Ayesha is a Nutritionist and has worked with the Ripple Project as Community Food & Development Officer since February 2019. Ayesha manages an array of food activities around the hub at the Ripple Project that promotes access to food in a dignified way, believing that everyone should be food secure, have access to adequate and nutritious food.

As a Nutritionist, the first thought that came to my mind when I heard the theme for SURF conference this year, was that of course food is central to living, and growing our own food is not only beneficial for our physical and mental health but also good for the environment and community engagement. I think this first response was so subconscious, arising from my exposure to food around childhood where every form of human interaction from birth to burial was weaved around food and all my summer holidays were spent growing and tending after kitchen garden. Food was considered as a binder in sharing happiness and grief, in times of conflict and resolution, always. When Euan (CEO SURF) opened the conference and mentioned Food and Housing in the same breath, how we are having to choose between food and or housing, that they have a direct relationship, made me consciously think how deeply we are in this crisis and what can we do from food perspective.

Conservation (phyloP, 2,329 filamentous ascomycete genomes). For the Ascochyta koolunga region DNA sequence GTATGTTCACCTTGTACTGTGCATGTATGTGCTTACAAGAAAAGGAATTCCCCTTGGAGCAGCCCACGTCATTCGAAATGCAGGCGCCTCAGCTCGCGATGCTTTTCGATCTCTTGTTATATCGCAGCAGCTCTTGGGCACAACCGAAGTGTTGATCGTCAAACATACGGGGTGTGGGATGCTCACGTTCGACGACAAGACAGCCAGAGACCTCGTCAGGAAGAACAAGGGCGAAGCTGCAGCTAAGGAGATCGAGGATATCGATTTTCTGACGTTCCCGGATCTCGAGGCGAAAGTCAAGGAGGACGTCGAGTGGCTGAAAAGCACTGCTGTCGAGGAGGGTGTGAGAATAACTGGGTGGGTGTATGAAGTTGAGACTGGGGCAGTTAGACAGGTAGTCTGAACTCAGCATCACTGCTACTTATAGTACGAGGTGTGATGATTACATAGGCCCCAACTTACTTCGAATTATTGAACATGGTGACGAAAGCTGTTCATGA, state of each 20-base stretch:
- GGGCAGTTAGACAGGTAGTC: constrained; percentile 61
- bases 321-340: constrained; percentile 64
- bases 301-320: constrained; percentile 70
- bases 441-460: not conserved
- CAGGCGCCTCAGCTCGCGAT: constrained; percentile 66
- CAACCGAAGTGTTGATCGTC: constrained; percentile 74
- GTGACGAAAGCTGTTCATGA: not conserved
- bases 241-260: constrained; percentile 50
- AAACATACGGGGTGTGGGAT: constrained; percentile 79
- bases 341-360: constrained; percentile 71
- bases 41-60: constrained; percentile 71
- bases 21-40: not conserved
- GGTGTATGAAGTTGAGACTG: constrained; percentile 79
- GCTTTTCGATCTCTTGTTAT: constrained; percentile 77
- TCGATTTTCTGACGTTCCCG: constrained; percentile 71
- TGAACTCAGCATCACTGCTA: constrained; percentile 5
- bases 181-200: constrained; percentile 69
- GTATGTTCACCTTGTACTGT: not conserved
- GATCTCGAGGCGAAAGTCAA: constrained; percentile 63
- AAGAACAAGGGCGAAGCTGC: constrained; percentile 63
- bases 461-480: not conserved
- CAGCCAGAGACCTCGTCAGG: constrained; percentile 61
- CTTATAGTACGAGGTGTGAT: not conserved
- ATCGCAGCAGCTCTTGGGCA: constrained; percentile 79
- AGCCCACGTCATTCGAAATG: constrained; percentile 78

Our health is a complex puzzle. Our life activities and events change from day to day from birth of a new life to death of our loved ones, not to forget our worries about war, pandemic, climate change and sometimes the worry about paying bills or even next meal as the JRF (Joseph Rowntree Foundation) summarise in their cost-of-living tracker, summer 2023 report. The report states that 5.5 million low-income households have had to cut down on or skip meals because they can’t afford food. Now, that is very distressful and from my nutritional therapist point of view such kind of stress has far more repercussions on our health than was previously understood, from physical, physiological, mental to emotional health and I firmly believe that part of the solution lies in empowering communities, bringing people together.

Most of the speakers with their experiences of working with communities from down zero to building flourishing multicultural, buzzing hubs, larders, and community gardens has proven that ‘Food’ is a social glue, communities thrive. Again, the power of FOOD. We need to harness this power at a bigger, greater level. The Ripple Project is also one of the kind, but we also have more emergency food insecurity concerns.